Countdown begins... Mistake that emboldened me
Chinua Achebe has noted in “Anthills of the Savannah” that “a man must not swallow his cough because he fears to disturb others”.
I have said time and again that I am a bad student of history but I take courage from Achebe not to gloss over some of the things that happened to me in the past because I may not be able to recollect exactly when such developments took place.
Today I want to give account of one incident I went through as a journalist working for the Graphic. Unfortunately from the journalist who reported on the event through many others who were living witnesses, I have tried in vain to establish the date on which some workers of the Ghana Textile Printing (GTP) were tried by a court of competent jurisdiction in Tema, but that must not deter me from recounting it because of the lessons it taught me.
The incident happened when Nana Ato Dadzie was the Chief of Staff at the Castle and Mr Elvis Aryeh was the Editor of the Daily Graphic. I reckon it to be in the early years of the Fourth Republic.
The workers who were members of the Committee for the Defence of the Revolution, in the mould of “we no go sit down make them cheat us every day” embarked on violent demonstration against all entreaties from government. They were thus arrested to signal that we were in a democratic era where the rule of law and order were key. They were put before court and convicted to three years imprisonment each.
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As the News Editor, I received the report from the journalist in Tema, Kate Hudson, that the workers had been convicted to jail terms of three years. However, the Editor called and told me that report from the Castle indicated that they were jailed three months each. I called Tema for confirmation and Kate insisted that it was three years but in the end we changed it to three months. As it turned out, those in government felt that the three year- year jail term was too punitive and changed it to three months, but that did not have any legal effect.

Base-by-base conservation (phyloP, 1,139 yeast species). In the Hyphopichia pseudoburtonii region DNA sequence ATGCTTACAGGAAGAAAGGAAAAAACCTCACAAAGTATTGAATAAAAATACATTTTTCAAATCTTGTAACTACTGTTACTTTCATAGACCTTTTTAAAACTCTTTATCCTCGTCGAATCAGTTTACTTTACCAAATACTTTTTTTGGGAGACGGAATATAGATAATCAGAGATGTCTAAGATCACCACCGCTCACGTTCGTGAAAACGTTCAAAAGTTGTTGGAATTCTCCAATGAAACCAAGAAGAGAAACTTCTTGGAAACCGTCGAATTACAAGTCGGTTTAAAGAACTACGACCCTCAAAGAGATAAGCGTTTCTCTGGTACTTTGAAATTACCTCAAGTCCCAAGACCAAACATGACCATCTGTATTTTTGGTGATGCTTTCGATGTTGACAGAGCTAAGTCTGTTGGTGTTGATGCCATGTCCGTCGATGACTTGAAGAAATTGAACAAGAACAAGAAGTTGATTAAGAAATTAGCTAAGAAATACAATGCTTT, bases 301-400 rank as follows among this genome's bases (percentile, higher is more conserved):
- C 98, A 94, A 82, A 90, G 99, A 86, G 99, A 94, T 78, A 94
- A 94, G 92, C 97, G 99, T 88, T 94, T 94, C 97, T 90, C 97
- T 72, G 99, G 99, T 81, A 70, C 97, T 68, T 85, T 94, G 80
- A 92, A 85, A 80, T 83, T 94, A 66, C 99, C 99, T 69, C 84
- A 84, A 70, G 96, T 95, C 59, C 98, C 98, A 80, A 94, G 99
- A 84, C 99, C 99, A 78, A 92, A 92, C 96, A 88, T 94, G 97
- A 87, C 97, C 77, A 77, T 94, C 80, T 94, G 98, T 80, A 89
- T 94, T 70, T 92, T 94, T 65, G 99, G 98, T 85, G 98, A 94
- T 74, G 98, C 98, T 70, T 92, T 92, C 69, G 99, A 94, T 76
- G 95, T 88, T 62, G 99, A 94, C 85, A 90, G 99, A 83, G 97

It was after the publication that the magnitude of our mistake became clear to us as the office was besieged by angry relatives of the convicts, including an army Colonel who said his son was one of the convicts and he was in court when the verdict was pronounced.
After consulting my friends who were lawyers, it became clear that the jail term could not purportedly be changed by any executive fiat. The only alternative was for us to do the correction or wait to see what could happen. We were inundated and saturated with insults and I was the butt of the public anger that Graphic had played propaganda for the government which wanted a face saving image from the excessive punishment of otherwise loyalist revolutionary supporters.
I was thus left with no alternative than to become a virtual vermin on Nana Ato Dadzie. I called him many times every other day and especially after the second month of the incarceration, it was a daily affair. Thankfully my curiosity and unrelenting pressure yielded some positive results when the affected GTP convicts were included in a list of prisoners to be granted pardon by the President.
Technically therefore the affected GTP workers spent three months and not three years in jail. It was a welcome relief to me personally that the workers had regained their freedom. What they might not have been aware of was the long drawn pursuit I made to ensure that they did not stay in prison for three years as that would have dented the image of the paper.
When I look back at the incident, I think about whether we could have been charged for contempt of court as we ended up unilaterally reducing a court sentence to less than a tenth of what it was. Graphic escaped public scrutiny because at the time there was no plurality of media outlets as we see today.
That must definitely be one of the positive developments of the Fourth Republic in the liberlisation of the airwaves and the frontiers of media freedom and operations. If that had happened today, it would not only have been difficult to do what we did, counsel for the convicts would have organised a press conference to expose the potential mischief by the Graphic. When it happened I knew that we had made a mistake but today I am recounting it as an experience.